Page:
Then again, how else would one explain how microsoft developers are going to hook into the windows architecture without having to know the gory details on used to have to learn via the Windows API? Meandean 09:14, 9 February 2007 (UTC)

Complete Nonsense ?[edit]

I have tremendous difficulty with the sentence, "Applications written in WPF are visually of a higher quality." What does this mean precisely? It is a weighted and completely biased assesment. An acceptable statement should discuss the differences of visual rendering compared to previous methods. Additionally, it must provide citation to present the claim in a respondable manner.

Written like an Advertisement[edit]

Many of the references provided are from Microsoft itself. I search for product information on Wikipedia (rather than from the product vendor's own website) because I want both sides of the story. I want to know what the product is, but I also want some counterpoint... I want to see what opinion there is that can fault a product... that's what the vendor's website won't have. Example, the article says "Silverlight is cross-platform", which is what Microsoft has said about its other technologies such as its video and audio formats, but in practice the cross-platform ability is always hampered, hobbled or non-existent. Lets get more counterpoint to this article. 21:40, 18 June 2007 (UTC)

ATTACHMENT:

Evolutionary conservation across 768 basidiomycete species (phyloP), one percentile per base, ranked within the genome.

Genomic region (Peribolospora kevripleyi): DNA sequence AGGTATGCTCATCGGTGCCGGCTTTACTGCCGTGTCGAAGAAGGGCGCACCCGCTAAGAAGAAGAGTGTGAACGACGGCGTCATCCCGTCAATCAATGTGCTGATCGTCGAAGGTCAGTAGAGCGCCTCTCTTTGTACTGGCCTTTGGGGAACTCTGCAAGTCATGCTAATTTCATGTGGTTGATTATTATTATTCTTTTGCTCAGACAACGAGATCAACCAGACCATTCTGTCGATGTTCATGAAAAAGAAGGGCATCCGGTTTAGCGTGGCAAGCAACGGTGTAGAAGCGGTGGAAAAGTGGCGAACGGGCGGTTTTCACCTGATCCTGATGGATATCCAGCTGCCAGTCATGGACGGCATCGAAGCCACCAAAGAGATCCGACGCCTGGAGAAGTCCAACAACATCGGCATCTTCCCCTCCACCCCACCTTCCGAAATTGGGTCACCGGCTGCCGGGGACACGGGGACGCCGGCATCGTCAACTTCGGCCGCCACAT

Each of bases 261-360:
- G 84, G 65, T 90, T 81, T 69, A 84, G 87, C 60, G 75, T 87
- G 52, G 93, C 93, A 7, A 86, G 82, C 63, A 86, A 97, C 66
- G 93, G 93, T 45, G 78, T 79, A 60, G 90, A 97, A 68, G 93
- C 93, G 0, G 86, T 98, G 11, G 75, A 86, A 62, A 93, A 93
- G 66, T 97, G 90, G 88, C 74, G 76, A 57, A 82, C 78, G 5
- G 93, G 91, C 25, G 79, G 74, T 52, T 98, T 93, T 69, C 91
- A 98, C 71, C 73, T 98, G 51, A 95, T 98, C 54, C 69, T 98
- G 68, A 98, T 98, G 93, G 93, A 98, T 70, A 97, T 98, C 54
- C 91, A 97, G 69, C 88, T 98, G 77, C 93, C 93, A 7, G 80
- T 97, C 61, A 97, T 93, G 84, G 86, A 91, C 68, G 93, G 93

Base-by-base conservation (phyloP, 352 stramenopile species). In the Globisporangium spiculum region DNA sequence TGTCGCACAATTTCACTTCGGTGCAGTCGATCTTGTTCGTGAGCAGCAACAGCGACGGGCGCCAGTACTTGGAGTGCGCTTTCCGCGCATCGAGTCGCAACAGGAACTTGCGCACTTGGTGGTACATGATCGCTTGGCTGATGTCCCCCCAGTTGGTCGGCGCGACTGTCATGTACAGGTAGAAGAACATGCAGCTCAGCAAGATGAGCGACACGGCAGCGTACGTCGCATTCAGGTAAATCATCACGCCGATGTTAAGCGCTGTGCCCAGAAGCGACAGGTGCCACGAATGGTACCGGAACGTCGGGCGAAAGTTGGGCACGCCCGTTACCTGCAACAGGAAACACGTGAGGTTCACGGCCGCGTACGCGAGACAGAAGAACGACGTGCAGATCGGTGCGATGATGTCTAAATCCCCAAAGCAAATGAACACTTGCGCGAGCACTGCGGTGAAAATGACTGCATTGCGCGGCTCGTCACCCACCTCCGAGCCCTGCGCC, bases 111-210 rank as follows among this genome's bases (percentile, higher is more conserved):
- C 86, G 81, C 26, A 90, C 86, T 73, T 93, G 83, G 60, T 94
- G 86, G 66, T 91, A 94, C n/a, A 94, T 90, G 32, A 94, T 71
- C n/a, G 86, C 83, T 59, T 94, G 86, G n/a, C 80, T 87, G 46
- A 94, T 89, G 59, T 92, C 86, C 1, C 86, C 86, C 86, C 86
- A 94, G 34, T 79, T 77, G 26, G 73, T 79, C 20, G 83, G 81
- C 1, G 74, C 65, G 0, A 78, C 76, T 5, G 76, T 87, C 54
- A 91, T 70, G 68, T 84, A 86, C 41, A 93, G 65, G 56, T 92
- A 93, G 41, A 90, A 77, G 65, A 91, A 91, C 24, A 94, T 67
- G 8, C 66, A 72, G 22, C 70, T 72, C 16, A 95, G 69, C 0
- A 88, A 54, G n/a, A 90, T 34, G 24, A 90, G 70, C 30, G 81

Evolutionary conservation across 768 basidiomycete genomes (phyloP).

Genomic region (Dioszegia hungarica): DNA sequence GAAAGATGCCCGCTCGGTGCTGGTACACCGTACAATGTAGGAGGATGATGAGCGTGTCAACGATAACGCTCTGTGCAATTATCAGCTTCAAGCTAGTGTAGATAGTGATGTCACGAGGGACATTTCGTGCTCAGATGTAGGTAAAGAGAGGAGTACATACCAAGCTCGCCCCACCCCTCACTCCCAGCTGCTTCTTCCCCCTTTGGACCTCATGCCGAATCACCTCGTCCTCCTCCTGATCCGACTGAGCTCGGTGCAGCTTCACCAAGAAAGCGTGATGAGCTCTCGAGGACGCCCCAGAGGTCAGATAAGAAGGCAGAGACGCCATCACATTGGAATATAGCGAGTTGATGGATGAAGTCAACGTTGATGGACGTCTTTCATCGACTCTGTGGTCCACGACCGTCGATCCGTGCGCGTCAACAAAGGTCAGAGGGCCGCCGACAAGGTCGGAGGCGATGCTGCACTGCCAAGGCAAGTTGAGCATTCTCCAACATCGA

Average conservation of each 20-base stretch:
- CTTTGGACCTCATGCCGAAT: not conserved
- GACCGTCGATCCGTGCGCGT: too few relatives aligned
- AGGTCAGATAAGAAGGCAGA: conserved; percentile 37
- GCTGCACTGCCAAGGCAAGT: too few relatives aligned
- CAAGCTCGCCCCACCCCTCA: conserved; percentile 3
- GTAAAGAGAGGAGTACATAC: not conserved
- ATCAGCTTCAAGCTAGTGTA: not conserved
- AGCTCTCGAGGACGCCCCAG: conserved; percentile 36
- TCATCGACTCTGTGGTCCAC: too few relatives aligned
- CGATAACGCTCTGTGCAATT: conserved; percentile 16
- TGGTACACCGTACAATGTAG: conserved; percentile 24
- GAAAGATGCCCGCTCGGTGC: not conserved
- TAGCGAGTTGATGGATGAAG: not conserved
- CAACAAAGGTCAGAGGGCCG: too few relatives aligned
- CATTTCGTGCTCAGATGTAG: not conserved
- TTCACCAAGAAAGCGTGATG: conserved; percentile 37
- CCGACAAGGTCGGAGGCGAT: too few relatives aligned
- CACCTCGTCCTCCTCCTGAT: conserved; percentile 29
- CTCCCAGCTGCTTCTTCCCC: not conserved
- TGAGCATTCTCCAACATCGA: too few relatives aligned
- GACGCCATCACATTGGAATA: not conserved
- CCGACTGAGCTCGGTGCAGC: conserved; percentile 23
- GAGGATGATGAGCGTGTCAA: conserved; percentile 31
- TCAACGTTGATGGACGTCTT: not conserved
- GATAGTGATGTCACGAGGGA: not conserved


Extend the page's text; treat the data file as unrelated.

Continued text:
Agreed. Though, "counterpoints" in articles about Microsoft systems tend to consist of FLOSS zealots injecting the word "proprietary" or otherwise stating the non-FLOSS status in a very negative and FUD-sounding way, and in inappropriately prominent places. I mean, some actual technical response on real design flaws would be really nice, but I'm afraid we're more likely to see anti-MS/anti-commercial evangelism that boils down to plastering the same tired propaganda onto every article that deals with systems that don't conform to a particular legal and/or philanthropic model. (talk) 01:58, 9 January 2008 (UTC)